Like many of you, I am already a PerfectIt user. I love to do a PerfectIt pass after I’ve edited a document and fix all those contrary hyphens and stray capitals. I’ve been meaning to do a course for ages (or actually read the documentation or watch the videos). I think I may have done the introductory one when I first downloaded the software in 2014, but I haven’t been back to the website much since then and … you know.

So when I got an email from SENSE saying that Daniel Heuman, the creator of PerfectIt, was going to a deliver a course here in Amsterdam, I signed up.

For those who don’t know already, PerfectIt is an add-on to Microsoft Word that checks for consistency and enforces style. It is not a grammar or reference checker. PerfectIt leaves each decision to the editor, so you always have control over changes being suggested and made.

Daniel developed it for consultants working on long reports because he knew from his previous job how difficult and time-consuming these fiddly things are to find. Daniel says it took him six months to realize that editors are a key market. Who would have guessed that we editors even care about details?! At any rate, it’s now almost ten years later and PerfectIt is also being used by professional translators, government institutions, universities, the European Space Agency – it’s an impressive list of clients.


After that background, the workshop was split into three sessions: beginner, advanced and Daniel’s other favourite software picks for editors.

In the beginner session, Daniel showed the recently released Cloud version, which can be used on Mac and PC, and he walked us through some of the tests PerfectIt does. I’ve become so used to it that I had forgotten how amazed I was the first few times I ran it over a document and it picked up all those ‘broad-acre’ and ‘decision making’ instances when I wanted ‘broadacre’ and ‘decision-making’! It is much faster than me having to manually check for these.

PerfectIt also has a bunch of functions I haven’t used, particularly those at the end of a pass, such as generating a report of changes and compiling the comments in a document. I also didn’t know if it could check just part of a document, so I gave it a test and sure enough, it asked me ‘Do you want to check only the selected text?’

In the advanced session, Daniel talked about enforcing style manuals. PerfectIt comes with a number of built-in styles such as Australian Government Style, United Nations Style and US Spelling. You can either use these styles as they come or make copies of them to tweak. For example, I use UN style for one client, but they like ‘program’ instead of the UN’s preferred ‘programme’. In this session we went through the tabs in the ‘Edit Current Style’ function, which was a great reminder to me of how much control I have over all the tests PerfectIt runs.

Daniel also talked about using PerfectIt’s wildcard check which makes some tests very powerful and much faster because it searches for patterns of text, rather than individual instances. For those unfamiliar with wildcards, he recommended Jack Lyon’s Wildcard Cookbook which is available for free here.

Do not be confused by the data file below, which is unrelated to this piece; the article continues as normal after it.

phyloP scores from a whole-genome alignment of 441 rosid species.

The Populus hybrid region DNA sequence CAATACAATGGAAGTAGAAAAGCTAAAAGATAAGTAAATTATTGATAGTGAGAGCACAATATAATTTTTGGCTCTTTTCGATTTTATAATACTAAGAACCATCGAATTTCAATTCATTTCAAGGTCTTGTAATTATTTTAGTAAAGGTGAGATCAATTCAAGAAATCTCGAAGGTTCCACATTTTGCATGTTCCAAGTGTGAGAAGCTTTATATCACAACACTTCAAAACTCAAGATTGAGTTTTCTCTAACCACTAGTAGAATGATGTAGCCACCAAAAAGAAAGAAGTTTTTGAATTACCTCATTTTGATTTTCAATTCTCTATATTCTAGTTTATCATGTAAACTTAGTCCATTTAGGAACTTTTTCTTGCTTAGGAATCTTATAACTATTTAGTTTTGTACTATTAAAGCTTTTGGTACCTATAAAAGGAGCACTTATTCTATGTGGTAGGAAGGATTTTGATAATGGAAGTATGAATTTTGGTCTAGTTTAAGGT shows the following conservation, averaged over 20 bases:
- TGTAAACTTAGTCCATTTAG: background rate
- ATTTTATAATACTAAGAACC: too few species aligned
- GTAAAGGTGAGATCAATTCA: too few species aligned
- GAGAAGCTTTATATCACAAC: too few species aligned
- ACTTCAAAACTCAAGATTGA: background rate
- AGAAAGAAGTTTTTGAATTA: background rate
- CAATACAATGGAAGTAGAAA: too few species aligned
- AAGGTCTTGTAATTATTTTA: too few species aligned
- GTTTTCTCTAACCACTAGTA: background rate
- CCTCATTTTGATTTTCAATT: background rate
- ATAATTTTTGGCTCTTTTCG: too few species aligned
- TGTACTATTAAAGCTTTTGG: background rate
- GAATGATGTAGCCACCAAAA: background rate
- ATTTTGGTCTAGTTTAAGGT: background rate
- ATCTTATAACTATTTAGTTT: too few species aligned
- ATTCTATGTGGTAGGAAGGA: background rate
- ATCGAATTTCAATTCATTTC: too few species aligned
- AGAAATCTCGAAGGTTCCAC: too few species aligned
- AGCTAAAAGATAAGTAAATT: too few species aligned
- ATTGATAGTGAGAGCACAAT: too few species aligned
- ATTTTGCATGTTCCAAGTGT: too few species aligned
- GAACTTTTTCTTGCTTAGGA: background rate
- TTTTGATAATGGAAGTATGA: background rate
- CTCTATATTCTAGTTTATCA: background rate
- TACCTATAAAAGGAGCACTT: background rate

The company that sells PerfectIt is called Intelligent Editing and their website has 10 online video tutorials, ranging from between about two and five minutes long, that talk you through PerfectIt’s functions, ranging from between about two and five minutes long. I’ve already had a look at one to remind me how to do something I saw in the workshop.

In the last part of the session, Daniel shared with us a range of other tools that he thinks are helpful for editors. Daniel recommends trying a new piece of software every few months – you’ll keep learning, and you could well find a tool that revolutionizes your working day. He suggested a variety of software to include in such try-outs, although not all are available for both PC and Mac and not all are free. But I’m providing the links here so you can have a look at them.

ClipX Creates a system-wide clipboard that holds 25 items; no more going back and forth to paste things between applications!
WordRake Simplifies complex writing; very handy to turn text into plain language.
TextExpander By using shortcuts, lets you quickly insert boilerplate text.
Edifix Fixes reference lists by looking for the citation in Cross Ref; super, but expensive.
File Cleaner Corrects messy documents and fixes common typesetting problems.

He also mentioned other programs (Stylewriter, Editor’s ToolKit Plus) and concepts (use macros, wildcards and shortcut keys in your work).


I’d been meaning to do such a workshop for a while, and I’m so glad I did. It gave me confidence to know that I’ve mostly been using PerfectIt the way it should be used, but also reminded me how I can take more control over style sheets for individual clients. There is a Facebook group called PerfectIt Users, and I think I’ll be able now to contribute to that rather than just lurking, as I have been.

RuthDaviesRuth Davies is an Australian freelance editor currently living in the Netherlands. Through her business centrEditing, she edits research reports about all sorts of interesting things, including climate change, remote Australia, and agricultural development in Africa. She joined SENSE at the beginning of 2018.

For more information on the recently released Cloud version of PerfectIt, take a look at Michelle Luijben-Marks' review here on the blog.

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